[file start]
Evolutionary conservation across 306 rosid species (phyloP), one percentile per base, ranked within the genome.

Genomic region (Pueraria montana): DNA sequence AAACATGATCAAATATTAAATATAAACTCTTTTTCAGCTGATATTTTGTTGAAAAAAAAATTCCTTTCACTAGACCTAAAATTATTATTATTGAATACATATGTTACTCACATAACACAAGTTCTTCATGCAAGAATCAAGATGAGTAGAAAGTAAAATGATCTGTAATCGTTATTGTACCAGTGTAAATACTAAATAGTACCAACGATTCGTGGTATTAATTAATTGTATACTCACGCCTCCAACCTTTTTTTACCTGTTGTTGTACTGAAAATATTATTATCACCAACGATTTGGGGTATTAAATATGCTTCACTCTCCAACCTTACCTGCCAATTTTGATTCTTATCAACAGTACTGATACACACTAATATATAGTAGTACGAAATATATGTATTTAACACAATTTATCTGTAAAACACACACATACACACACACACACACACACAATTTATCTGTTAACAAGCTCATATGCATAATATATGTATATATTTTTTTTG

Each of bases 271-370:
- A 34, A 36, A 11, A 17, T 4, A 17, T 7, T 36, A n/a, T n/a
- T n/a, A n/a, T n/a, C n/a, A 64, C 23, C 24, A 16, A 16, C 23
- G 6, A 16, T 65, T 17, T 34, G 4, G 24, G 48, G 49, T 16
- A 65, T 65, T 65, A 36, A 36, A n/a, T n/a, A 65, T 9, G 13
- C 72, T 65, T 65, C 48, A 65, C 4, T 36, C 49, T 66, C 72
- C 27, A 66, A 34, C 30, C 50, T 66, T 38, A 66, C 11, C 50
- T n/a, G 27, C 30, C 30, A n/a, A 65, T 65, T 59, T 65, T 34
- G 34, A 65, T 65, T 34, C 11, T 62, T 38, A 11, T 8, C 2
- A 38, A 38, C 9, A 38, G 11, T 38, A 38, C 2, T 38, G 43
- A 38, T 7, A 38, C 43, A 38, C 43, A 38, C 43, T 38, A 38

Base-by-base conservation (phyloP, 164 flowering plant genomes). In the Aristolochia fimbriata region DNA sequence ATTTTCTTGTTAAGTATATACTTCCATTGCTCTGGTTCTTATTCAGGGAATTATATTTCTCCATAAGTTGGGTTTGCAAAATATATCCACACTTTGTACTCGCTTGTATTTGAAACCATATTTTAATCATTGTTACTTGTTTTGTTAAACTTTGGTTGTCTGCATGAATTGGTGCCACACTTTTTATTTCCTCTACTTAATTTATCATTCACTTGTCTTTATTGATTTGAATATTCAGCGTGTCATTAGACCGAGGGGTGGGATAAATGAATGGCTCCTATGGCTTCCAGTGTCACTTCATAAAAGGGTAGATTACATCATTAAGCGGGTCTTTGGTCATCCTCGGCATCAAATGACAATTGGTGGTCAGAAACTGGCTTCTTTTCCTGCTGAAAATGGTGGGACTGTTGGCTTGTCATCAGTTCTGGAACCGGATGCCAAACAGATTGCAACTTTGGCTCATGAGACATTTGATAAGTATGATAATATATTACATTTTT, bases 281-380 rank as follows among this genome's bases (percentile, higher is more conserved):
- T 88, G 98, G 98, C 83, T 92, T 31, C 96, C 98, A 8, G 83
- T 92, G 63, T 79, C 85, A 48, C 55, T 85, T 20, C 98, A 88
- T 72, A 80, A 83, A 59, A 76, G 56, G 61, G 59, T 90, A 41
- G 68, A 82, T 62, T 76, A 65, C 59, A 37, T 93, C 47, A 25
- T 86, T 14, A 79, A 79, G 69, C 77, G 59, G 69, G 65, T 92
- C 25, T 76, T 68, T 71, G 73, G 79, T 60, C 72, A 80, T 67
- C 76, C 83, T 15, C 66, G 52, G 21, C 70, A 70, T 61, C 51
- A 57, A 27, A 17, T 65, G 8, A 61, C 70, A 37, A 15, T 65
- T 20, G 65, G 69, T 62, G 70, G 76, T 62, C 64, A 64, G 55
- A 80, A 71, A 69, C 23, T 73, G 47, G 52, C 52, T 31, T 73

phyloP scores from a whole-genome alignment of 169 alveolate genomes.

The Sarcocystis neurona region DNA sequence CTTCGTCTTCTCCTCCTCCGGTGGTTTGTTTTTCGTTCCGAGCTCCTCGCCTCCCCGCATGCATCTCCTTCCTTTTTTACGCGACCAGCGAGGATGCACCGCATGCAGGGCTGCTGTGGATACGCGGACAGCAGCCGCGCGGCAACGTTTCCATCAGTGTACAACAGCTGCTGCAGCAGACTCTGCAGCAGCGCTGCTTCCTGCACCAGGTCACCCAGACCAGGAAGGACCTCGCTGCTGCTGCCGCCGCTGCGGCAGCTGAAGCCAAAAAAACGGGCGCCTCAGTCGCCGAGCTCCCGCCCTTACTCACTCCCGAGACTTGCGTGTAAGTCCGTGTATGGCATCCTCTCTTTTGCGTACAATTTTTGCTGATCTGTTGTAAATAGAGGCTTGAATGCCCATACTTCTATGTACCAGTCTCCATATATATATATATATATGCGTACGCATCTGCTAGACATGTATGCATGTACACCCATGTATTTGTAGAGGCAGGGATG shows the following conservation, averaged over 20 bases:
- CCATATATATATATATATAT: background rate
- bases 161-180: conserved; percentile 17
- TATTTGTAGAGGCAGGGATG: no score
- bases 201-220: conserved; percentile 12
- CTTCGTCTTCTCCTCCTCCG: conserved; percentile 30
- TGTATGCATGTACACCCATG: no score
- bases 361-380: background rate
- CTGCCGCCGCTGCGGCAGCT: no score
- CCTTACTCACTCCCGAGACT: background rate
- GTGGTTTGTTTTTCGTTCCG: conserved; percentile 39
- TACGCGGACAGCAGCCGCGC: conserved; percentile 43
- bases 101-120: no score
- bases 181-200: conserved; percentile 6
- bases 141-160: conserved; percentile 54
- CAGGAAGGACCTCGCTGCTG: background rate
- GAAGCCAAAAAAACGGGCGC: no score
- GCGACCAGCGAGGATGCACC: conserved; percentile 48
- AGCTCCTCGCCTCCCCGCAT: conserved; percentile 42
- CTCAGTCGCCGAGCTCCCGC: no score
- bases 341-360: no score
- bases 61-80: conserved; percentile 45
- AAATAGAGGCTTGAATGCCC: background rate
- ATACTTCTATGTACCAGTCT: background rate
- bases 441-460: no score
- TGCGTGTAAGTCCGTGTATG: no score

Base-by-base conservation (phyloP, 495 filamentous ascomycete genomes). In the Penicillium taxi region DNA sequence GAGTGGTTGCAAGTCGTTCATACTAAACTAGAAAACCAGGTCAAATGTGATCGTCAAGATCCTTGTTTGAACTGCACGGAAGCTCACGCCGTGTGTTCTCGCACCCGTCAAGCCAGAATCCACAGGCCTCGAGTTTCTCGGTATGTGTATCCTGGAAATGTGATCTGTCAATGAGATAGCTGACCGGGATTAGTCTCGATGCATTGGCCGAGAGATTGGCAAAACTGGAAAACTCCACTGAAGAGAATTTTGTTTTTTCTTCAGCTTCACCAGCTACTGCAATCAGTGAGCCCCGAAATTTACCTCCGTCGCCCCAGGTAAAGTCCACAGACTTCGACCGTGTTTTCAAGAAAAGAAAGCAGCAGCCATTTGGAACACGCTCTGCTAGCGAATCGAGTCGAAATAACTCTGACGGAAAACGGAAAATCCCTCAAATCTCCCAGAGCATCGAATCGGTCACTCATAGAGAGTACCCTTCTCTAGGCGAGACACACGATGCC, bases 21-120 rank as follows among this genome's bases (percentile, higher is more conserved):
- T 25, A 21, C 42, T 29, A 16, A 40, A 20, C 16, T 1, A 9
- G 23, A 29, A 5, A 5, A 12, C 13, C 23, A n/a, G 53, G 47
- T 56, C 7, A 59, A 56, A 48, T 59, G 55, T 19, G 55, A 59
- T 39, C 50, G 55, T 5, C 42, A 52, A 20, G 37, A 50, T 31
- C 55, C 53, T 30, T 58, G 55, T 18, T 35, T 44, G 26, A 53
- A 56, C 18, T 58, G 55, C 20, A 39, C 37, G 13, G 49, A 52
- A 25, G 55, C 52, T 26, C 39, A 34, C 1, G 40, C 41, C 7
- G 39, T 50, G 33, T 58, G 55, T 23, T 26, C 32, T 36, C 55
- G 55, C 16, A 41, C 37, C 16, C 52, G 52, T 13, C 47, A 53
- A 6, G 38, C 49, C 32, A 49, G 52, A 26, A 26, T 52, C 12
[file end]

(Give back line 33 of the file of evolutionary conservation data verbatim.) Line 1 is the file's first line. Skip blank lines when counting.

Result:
- bases 361-380: background rate